As tensions continue to rise between the United States and North Korea, many people are understandably becoming deeply concerned about the possibility of a nuclear strike on America.
While those in power and authority have an escape route in the form of densely fortified and well provisioned nuclear bunkers, ordinary people in a nuclear fallout zone have to survive by their wits and sheer luck.
This is how to survive a nuclear blast
What can an ordinary person do to give themselves the best chance in such a situation?
First, it is important to understand exactly what is going on. The blast site of a nuclear bomb is immense compared to conventional weapons. Anyone within a few miles of the landing site will die instantly in the extreme heat.
The ‘light damage’ zone – the region between one and three miles of the nuclear blast – is also extremely dangerous in these early moments. In addition to shattering glass, thermal radiation will zoom through the air at the speed of light which will give exposed individuals third-degree burns. People can be blinded even at thirteen miles away if they happen to be looking at the explosion.
Even outside of this particularly dangerous zone, there are perils following a nuclear blast primarily in the form of the residual radioactive material in the atmosphere which falls out of the sky at an incredible speed. Exposure to this kind of fallout can cause death within a matter of hours. To tell whether you are in this zone, hold out an arm against the mushroom cloud and close one eye. If the cloud appears to be larger than the thumb, then you are in the radiation zone. This means that there is only a brief period – approximately ten to fifteen minutes – to evacuate and get somewhere safe.
The best place to be in this kind of situation is underground. However, if that is not possible then make for the center of the building, shut off all ventilation systems and seal all of the doors and windows. To buffer against the particles of radiation, it is wise to fortify the walls with anything on hand – books or even soil.
Once the shelter has been found, it is imperative than everyone cleans off all of the radioactive material that may have settled on them. If they do not then the consequences could be deadly and very painful. An individual exposed to radiation particles should remove their clothing and place it in a plastic bag which should be disposed of. They should then wash thoroughly with a lot of soap.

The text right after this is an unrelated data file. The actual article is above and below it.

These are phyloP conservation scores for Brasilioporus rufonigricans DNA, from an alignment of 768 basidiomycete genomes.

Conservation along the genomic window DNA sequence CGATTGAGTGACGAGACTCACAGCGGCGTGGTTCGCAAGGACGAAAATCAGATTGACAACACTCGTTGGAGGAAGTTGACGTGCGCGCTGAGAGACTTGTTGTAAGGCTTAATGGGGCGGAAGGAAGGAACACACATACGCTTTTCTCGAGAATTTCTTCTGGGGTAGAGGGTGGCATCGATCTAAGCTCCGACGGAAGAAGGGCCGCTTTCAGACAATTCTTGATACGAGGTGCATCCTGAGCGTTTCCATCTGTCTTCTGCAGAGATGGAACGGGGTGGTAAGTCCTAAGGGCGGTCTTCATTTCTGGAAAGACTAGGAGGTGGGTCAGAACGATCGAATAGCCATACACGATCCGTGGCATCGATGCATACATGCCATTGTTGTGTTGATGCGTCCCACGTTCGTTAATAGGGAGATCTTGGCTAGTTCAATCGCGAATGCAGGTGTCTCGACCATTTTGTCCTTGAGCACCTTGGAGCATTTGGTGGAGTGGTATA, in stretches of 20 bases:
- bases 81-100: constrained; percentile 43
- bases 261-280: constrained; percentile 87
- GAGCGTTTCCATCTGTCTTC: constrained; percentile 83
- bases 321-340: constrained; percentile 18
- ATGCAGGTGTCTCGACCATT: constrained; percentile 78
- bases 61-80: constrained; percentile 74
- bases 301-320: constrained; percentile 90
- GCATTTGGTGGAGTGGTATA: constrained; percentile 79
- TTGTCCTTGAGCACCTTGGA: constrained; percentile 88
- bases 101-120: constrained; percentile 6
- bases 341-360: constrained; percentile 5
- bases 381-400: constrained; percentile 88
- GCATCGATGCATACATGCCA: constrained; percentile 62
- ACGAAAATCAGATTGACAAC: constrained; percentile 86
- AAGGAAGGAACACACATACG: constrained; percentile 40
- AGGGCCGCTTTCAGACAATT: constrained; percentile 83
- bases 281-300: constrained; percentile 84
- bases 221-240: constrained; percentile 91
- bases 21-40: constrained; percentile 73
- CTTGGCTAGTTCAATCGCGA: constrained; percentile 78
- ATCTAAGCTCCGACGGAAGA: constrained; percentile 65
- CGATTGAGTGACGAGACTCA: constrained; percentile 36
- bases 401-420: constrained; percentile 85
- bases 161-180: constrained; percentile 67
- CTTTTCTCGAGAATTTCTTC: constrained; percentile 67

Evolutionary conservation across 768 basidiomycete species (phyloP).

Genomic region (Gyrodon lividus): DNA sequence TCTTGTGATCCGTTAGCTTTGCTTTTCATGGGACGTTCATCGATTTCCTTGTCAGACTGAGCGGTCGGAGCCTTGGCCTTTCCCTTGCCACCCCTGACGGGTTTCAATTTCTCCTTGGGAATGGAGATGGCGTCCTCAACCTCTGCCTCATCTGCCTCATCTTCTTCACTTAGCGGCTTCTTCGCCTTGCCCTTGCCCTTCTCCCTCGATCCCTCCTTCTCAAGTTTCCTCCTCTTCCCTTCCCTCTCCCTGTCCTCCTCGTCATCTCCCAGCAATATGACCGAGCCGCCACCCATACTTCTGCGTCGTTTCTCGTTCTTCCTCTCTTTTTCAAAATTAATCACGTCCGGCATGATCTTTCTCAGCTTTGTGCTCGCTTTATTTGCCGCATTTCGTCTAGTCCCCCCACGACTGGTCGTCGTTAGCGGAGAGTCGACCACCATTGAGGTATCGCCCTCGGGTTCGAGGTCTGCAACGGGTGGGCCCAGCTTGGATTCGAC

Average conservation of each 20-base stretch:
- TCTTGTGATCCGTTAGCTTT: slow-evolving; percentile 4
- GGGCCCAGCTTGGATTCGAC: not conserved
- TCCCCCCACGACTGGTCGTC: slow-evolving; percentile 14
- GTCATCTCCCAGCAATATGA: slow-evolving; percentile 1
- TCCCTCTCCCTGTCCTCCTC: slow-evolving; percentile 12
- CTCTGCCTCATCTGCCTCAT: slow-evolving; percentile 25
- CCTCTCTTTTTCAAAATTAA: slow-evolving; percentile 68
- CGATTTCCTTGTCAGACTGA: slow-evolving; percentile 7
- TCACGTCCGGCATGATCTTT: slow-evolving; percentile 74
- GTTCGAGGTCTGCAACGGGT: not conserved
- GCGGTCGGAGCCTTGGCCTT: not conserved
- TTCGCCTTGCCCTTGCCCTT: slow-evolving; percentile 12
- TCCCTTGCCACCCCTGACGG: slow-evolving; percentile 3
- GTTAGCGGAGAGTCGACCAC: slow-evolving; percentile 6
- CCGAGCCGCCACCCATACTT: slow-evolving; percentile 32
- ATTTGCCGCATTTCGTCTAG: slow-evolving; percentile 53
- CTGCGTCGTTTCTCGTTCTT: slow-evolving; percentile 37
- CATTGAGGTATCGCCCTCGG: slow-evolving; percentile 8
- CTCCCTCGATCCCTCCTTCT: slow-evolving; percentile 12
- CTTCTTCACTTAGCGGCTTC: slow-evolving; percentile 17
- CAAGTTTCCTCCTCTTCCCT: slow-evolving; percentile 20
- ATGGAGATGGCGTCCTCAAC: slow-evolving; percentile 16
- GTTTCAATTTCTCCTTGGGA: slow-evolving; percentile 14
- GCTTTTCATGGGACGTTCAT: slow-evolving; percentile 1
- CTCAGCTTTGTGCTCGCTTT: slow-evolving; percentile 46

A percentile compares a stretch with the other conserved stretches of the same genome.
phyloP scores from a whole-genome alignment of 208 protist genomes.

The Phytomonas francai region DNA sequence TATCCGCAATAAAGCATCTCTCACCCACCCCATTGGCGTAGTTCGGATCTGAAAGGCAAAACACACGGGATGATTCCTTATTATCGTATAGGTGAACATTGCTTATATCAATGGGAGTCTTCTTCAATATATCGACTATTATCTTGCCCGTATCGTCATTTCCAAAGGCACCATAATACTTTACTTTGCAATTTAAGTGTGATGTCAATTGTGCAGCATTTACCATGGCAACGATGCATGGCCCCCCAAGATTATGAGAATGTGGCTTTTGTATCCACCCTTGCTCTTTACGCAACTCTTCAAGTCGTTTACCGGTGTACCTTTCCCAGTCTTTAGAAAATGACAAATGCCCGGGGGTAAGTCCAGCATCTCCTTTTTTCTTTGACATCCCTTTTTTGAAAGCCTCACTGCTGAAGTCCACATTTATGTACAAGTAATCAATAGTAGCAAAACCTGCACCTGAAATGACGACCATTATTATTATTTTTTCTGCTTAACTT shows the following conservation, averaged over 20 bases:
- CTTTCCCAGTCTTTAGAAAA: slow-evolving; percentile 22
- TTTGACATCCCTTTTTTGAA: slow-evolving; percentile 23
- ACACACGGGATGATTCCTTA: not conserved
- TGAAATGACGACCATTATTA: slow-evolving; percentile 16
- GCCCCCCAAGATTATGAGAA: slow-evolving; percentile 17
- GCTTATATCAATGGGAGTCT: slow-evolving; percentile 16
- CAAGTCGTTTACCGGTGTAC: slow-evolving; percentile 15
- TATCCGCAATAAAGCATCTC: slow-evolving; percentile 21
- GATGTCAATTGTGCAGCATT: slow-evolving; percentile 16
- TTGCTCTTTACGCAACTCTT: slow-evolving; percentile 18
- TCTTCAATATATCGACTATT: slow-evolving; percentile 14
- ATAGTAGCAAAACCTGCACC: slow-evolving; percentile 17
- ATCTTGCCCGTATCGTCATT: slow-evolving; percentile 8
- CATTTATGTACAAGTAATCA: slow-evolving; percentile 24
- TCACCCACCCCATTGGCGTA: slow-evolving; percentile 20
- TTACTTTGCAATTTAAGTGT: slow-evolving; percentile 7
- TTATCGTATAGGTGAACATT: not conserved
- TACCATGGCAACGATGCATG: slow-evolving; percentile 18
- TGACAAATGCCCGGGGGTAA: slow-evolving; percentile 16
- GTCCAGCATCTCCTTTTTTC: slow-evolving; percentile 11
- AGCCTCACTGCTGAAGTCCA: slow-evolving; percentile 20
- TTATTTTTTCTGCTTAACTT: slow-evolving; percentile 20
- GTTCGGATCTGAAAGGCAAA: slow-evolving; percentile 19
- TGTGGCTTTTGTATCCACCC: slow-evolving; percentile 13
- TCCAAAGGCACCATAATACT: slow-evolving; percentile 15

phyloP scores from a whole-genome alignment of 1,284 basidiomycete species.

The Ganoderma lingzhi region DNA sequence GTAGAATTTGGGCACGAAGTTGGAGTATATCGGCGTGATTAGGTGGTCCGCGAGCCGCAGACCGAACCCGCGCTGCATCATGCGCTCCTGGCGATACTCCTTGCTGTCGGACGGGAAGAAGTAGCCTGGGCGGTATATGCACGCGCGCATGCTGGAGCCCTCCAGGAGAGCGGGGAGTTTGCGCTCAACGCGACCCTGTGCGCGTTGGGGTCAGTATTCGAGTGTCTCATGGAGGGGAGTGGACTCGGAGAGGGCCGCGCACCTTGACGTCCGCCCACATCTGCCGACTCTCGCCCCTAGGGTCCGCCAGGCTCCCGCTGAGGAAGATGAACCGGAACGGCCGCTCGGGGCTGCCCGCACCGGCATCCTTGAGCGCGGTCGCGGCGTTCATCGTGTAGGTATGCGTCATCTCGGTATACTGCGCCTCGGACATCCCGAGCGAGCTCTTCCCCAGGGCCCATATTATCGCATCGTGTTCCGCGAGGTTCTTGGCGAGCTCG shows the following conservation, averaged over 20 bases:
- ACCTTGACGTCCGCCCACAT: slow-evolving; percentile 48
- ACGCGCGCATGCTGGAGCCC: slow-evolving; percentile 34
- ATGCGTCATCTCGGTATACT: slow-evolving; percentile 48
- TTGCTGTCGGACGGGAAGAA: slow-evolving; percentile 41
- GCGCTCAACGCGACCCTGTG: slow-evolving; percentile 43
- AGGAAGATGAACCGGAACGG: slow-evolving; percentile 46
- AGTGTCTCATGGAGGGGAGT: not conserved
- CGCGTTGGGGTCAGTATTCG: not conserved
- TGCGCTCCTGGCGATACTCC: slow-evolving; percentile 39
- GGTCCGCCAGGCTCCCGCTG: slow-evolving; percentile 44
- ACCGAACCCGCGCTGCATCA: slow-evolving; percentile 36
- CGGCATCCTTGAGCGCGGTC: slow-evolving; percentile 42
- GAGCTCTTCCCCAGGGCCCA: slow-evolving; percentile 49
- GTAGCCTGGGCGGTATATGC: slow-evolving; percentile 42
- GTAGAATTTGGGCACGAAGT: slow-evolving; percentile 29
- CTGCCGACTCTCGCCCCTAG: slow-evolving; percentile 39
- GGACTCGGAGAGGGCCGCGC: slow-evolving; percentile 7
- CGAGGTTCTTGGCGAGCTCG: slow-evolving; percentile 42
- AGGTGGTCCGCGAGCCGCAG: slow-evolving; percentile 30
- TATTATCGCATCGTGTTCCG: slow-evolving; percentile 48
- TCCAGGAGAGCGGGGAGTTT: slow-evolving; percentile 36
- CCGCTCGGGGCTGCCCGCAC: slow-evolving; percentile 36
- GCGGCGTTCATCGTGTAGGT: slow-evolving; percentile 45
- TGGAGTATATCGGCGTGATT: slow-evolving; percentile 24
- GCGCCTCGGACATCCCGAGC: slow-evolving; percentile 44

Unfortunately, some people may become sick before they can clean off the nuclear debris. In this case, Potassium Iodine tablets are the best way to treat them. If the patient does not begin vomiting until four hours after the exposure, then it is likely that they will survive with the treatment. However, if they begin vomiting immediately, become unconscious or start to experience seizures then the situation is much more severe, and medical aid needs to be sought from a professional.
After all of this is dealt with, the waiting game begins. People may have to be in their shelters for a few days after a nuclear blast, but it could be as long as a month. This is why it is wise to keep provisions on hand. Bottled water is preferable to any tap water which may be contaminated. If there is no bottled water, then all water must be filtered before it is drunk. Canned and packaged goods which have not been exposed to the radiation particles are also essential. Finally, an emergency radio is important in this situation as it will allow people trapped in this hellish situation to learn important information about what is happening. As electronics may not work due to the electro-magnetic pulse effects of the blast, it is a good idea to invest in a hand-crank emergency radio for this purpose.
If all of this advice is followed then a person and their family have the best chance of surviving a nuclear blast. However, in such a terrifying situation, things can often come down to sheer luck.